This scale was developed by Gelso & Friedman36 to access the therapist's countertransference behavior, as it is perceived by the supervisor during supervision sessions. The scale was originally composed of 32 items, each with 5 response levels (1 = very little, up to 5 = very intense). It currently has 21 items with Likert–type responses, from 1 = little or any degree, to 5 = high degree, to be answered by the supervisor after a supervision session. The items consider CT in its classical sense, as an obstacle, separating the therapist's countertransference behaviors assessed by the supervisor in its positive and negative aspects. The scale score is obtained by adding positive and negative items independently. The author of the scale recommends not considering Likert responses = 1 or 2 and adding only those = 3 or more.

For ICB analysis, 11 specialists provided face validity for the items, indicating that each one was, to a certain extent, an expression of CT. The total scale and each subscale (positive and negative CT) revealed strong internal consistency. An exploratory factor analysis of measures by 126 supervisors of supervised sessions revealed, as expected, the evidence of two factors. These factors, more than reflecting the dimensions of overinvolvement and underinvolvement as hypotheses, were better categorized within the concepts of negative and positive CT.



The conceptual and methodological theoretical background proposed by Herdman et al.37 was used, recommending the use of a universal approach to cross–cultural research. For them, such approach does not a priori assume that constructs are the same between different cultures, and that this implies the need of establishing whether the concept exists and is interpreted similarly in both cultures and, if so, to which degree it is similarly interpreted. The aim of the universal approach is to verify which aspects of the concept are genuinely universal between cultures and use only these aspects for the development of instruments to measure the concept in different cultures. The methodological contributions by Moraes, Hasselmann and Reichenheim38 were also used. Next, we describe the methodological stages resulting from that influence.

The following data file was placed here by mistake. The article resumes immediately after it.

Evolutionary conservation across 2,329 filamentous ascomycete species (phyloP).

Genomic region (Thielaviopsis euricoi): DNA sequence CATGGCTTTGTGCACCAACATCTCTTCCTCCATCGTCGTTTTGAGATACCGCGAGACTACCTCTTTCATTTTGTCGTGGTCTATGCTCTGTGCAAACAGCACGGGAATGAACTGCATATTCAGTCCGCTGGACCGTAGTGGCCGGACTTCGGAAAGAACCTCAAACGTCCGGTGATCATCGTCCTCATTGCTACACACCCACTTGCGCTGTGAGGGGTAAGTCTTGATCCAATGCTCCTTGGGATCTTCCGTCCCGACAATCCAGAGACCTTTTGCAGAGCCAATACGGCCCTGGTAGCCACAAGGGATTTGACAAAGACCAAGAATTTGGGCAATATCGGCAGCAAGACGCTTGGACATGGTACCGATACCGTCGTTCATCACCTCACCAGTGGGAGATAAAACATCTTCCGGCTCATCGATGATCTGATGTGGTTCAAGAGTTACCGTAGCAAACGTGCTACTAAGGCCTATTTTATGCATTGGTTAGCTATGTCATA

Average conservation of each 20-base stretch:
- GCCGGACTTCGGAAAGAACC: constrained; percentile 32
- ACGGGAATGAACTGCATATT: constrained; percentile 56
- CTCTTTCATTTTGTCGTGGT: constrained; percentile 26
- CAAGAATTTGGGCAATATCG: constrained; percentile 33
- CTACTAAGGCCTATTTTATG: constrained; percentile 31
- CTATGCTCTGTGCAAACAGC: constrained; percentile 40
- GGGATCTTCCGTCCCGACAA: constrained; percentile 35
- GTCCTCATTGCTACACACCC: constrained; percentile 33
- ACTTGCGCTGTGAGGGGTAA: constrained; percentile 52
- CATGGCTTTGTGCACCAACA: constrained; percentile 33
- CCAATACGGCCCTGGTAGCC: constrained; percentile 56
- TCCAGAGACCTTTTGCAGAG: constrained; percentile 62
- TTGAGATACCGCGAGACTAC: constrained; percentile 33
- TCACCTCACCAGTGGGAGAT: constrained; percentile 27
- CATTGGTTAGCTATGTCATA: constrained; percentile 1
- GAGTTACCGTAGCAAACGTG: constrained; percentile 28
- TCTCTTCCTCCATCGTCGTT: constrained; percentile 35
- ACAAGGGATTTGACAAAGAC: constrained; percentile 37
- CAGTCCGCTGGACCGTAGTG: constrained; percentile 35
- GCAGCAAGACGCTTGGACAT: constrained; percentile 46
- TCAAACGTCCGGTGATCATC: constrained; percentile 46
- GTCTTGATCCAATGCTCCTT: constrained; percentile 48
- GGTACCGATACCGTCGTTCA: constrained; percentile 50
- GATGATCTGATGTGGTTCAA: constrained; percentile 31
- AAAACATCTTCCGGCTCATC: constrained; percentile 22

First of all, the author gave his permission to translate and use the ICB. Conceptual and item equivalence of the original scale was performed by a discussion group, which included bilingual professionals specialized in the theme discussed in the scale (one psychiatrist; one psychiatrist and psychoanalyst and one psychologist). The group considered the construct, as well as scale items, which were seen as equally relevant in our culture. After that stage, the instrument was independently translated into Brazilian Portuguese by two bilingual translators: one specialist in English and one psychiatrist.